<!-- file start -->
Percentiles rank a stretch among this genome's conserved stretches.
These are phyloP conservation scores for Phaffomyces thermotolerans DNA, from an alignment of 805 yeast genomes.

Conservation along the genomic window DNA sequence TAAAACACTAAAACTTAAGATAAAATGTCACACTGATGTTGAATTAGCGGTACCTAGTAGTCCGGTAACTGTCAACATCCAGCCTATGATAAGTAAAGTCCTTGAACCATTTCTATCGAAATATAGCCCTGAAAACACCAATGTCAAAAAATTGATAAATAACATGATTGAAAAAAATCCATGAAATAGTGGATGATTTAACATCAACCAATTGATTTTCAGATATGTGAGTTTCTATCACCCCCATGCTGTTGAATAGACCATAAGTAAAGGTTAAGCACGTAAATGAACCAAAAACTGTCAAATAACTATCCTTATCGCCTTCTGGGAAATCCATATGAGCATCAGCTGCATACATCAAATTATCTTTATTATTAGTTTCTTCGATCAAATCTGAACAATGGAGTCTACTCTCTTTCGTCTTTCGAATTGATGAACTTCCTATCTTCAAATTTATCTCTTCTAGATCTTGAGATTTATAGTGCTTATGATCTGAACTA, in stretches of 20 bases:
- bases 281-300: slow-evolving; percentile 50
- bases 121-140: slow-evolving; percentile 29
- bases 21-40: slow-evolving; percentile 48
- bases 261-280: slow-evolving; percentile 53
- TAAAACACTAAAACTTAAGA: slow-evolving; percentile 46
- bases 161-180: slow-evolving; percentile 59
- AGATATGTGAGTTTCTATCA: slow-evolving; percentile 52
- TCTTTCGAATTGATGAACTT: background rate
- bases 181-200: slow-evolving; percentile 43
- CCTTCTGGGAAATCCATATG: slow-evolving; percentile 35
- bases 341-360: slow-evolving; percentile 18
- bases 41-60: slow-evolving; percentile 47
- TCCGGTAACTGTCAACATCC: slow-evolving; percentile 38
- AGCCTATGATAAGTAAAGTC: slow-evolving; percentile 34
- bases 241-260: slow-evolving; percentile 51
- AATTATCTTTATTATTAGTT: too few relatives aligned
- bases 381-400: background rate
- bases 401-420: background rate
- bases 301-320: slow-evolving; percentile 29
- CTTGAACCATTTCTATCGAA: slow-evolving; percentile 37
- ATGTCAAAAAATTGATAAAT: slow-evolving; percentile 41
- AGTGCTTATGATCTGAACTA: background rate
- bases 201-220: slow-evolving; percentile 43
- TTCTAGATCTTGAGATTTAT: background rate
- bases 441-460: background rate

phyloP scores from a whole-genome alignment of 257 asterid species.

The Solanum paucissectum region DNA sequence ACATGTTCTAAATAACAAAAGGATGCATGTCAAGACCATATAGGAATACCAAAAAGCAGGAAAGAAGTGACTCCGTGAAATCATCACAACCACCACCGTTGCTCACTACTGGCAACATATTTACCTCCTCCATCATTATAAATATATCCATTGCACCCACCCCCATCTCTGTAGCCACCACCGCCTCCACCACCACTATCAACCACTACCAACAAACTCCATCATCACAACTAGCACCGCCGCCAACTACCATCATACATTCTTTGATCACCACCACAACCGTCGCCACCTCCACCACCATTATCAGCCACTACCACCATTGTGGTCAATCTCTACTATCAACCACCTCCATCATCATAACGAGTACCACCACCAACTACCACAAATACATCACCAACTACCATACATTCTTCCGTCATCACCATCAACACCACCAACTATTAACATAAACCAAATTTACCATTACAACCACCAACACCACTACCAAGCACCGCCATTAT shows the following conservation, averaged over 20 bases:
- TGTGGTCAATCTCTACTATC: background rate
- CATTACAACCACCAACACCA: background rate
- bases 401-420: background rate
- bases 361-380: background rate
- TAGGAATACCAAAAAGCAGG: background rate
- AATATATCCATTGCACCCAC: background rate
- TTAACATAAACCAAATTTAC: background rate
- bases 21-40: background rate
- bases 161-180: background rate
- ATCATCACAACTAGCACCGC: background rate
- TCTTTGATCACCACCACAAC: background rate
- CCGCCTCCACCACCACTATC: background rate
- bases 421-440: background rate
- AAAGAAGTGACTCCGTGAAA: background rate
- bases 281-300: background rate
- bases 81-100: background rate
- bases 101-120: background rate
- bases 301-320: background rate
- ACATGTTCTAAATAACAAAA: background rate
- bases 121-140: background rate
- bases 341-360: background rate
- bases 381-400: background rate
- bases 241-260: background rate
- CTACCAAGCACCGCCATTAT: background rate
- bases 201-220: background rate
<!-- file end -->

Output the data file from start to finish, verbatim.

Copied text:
Percentiles rank a stretch among this genome's conserved stretches.
These are phyloP conservation scores for Phaffomyces thermotolerans DNA, from an alignment of 805 yeast genomes.

Conservation along the genomic window DNA sequence TAAAACACTAAAACTTAAGATAAAATGTCACACTGATGTTGAATTAGCGGTACCTAGTAGTCCGGTAACTGTCAACATCCAGCCTATGATAAGTAAAGTCCTTGAACCATTTCTATCGAAATATAGCCCTGAAAACACCAATGTCAAAAAATTGATAAATAACATGATTGAAAAAAATCCATGAAATAGTGGATGATTTAACATCAACCAATTGATTTTCAGATATGTGAGTTTCTATCACCCCCATGCTGTTGAATAGACCATAAGTAAAGGTTAAGCACGTAAATGAACCAAAAACTGTCAAATAACTATCCTTATCGCCTTCTGGGAAATCCATATGAGCATCAGCTGCATACATCAAATTATCTTTATTATTAGTTTCTTCGATCAAATCTGAACAATGGAGTCTACTCTCTTTCGTCTTTCGAATTGATGAACTTCCTATCTTCAAATTTATCTCTTCTAGATCTTGAGATTTATAGTGCTTATGATCTGAACTA, in stretches of 20 bases:
- bases 281-300: slow-evolving; percentile 50
- bases 121-140: slow-evolving; percentile 29
- bases 21-40: slow-evolving; percentile 48
- bases 261-280: slow-evolving; percentile 53
- TAAAACACTAAAACTTAAGA: slow-evolving; percentile 46
- bases 161-180: slow-evolving; percentile 59
- AGATATGTGAGTTTCTATCA: slow-evolving; percentile 52
- TCTTTCGAATTGATGAACTT: background rate
- bases 181-200: slow-evolving; percentile 43
- CCTTCTGGGAAATCCATATG: slow-evolving; percentile 35
- bases 341-360: slow-evolving; percentile 18
- bases 41-60: slow-evolving; percentile 47
- TCCGGTAACTGTCAACATCC: slow-evolving; percentile 38
- AGCCTATGATAAGTAAAGTC: slow-evolving; percentile 34
- bases 241-260: slow-evolving; percentile 51
- AATTATCTTTATTATTAGTT: too few relatives aligned
- bases 381-400: background rate
- bases 401-420: background rate
- bases 301-320: slow-evolving; percentile 29
- CTTGAACCATTTCTATCGAA: slow-evolving; percentile 37
- ATGTCAAAAAATTGATAAAT: slow-evolving; percentile 41
- AGTGCTTATGATCTGAACTA: background rate
- bases 201-220: slow-evolving; percentile 43
- TTCTAGATCTTGAGATTTAT: background rate
- bases 441-460: background rate

phyloP scores from a whole-genome alignment of 257 asterid species.

The Solanum paucissectum region DNA sequence ACATGTTCTAAATAACAAAAGGATGCATGTCAAGACCATATAGGAATACCAAAAAGCAGGAAAGAAGTGACTCCGTGAAATCATCACAACCACCACCGTTGCTCACTACTGGCAACATATTTACCTCCTCCATCATTATAAATATATCCATTGCACCCACCCCCATCTCTGTAGCCACCACCGCCTCCACCACCACTATCAACCACTACCAACAAACTCCATCATCACAACTAGCACCGCCGCCAACTACCATCATACATTCTTTGATCACCACCACAACCGTCGCCACCTCCACCACCATTATCAGCCACTACCACCATTGTGGTCAATCTCTACTATCAACCACCTCCATCATCATAACGAGTACCACCACCAACTACCACAAATACATCACCAACTACCATACATTCTTCCGTCATCACCATCAACACCACCAACTATTAACATAAACCAAATTTACCATTACAACCACCAACACCACTACCAAGCACCGCCATTAT shows the following conservation, averaged over 20 bases:
- TGTGGTCAATCTCTACTATC: background rate
- CATTACAACCACCAACACCA: background rate
- bases 401-420: background rate
- bases 361-380: background rate
- TAGGAATACCAAAAAGCAGG: background rate
- AATATATCCATTGCACCCAC: background rate
- TTAACATAAACCAAATTTAC: background rate
- bases 21-40: background rate
- bases 161-180: background rate
- ATCATCACAACTAGCACCGC: background rate
- TCTTTGATCACCACCACAAC: background rate
- CCGCCTCCACCACCACTATC: background rate
- bases 421-440: background rate
- AAAGAAGTGACTCCGTGAAA: background rate
- bases 281-300: background rate
- bases 81-100: background rate
- bases 101-120: background rate
- bases 301-320: background rate
- ACATGTTCTAAATAACAAAA: background rate
- bases 121-140: background rate
- bases 341-360: background rate
- bases 381-400: background rate
- bases 241-260: background rate
- CTACCAAGCACCGCCATTAT: background rate
- bases 201-220: background rate